The Padma River in Bangladesh

The Padma River have great influence on the life of people in many in many ways. The people of Bangladesh love the Padma River. The poets have composed many beautiful poems and songs on Padma River. Bangladesh is a land of rivers and many rivers flowed over this country.  Some of them are big and some are small. All the rivers fall into the Bay of Bengal the Padma River one of them. The Padma River are of great help to us. Our agriculture depends on the rivers. The rivers supply water and make the land fertile by depositing silt. Thus they help to produce paddy, jute, wheat and many other crop. The Padma River also help our irrigation. Padma River has a great source of water. The Padma River abounded in fishes. Fish is an important food of our country. Many people earn their livelihood by catching fish in the rivers. Padma River has important means for transport too. Boats, launches, steamers ply through them in all seasons. They carry passengers and goods from one place to another. These rivers also help our trade and commerce inside Bangladesh and outside of country.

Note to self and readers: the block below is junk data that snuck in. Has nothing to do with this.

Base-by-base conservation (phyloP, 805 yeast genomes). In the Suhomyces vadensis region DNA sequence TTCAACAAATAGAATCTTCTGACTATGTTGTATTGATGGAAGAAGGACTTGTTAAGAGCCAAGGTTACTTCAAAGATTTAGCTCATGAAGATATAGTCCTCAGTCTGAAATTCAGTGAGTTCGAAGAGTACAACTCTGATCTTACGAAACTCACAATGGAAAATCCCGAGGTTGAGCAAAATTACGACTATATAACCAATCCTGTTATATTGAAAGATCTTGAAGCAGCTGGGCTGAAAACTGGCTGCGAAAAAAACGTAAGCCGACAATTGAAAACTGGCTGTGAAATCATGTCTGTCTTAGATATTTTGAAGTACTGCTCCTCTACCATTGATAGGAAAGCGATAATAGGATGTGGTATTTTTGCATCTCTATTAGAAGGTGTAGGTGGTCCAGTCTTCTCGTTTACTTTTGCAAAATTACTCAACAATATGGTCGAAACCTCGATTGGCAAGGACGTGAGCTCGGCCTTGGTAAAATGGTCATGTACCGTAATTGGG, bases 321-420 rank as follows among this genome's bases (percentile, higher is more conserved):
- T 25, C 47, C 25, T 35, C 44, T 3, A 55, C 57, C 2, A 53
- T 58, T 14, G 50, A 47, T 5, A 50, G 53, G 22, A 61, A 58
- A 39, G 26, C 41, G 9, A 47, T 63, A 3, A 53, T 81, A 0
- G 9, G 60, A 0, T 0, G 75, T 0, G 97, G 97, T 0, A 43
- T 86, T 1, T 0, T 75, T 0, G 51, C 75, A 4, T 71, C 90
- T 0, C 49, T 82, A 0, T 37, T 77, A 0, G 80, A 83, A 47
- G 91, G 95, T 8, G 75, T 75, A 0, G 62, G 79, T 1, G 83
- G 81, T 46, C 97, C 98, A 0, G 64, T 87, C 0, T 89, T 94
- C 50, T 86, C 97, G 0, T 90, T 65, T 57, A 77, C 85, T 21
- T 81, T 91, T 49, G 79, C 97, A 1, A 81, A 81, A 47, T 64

The principal rivers of Bangladesh are the Padma, the Megna, The jamuna, The Brahamaputra. The Dhaleswari and the Karnafuli. Besides, there are many small rivers like the Betna, Buriganga, the Sitallakya, the Gumti, the Tista, the Atrai, the Kortoa, The Mohananda, the Madhumati and many others. They have tributaries as well. The Padma is the name used in Bangladesh for a major trans-boundary river known in India as the main distributary of the Ganges river that originates in the western Himalayas. The Padma enters Bangladesh from India near Chapai Nababganj.
The Padma River main channel of the greater Ganges (Ganga) River in Bangladesh. For some 90 miles (145 km) the Ganges River forms the western boundary between India and Bangladesh before it enters Bangladesh at the northern edge of the Kushtia district as the upper segment of the Padma River. The upper Padma flows southeastward to receive the mighty Jamuna River (the name of the Brahmaputra in Bangladesh) near Rajbari. The combined flow of those two rivers constitutes the lower segment of the Padma, which continues to flow southeastward through central Bangladesh to join the Meghna River near Chandpur and to empty into the Bay of Bengal.

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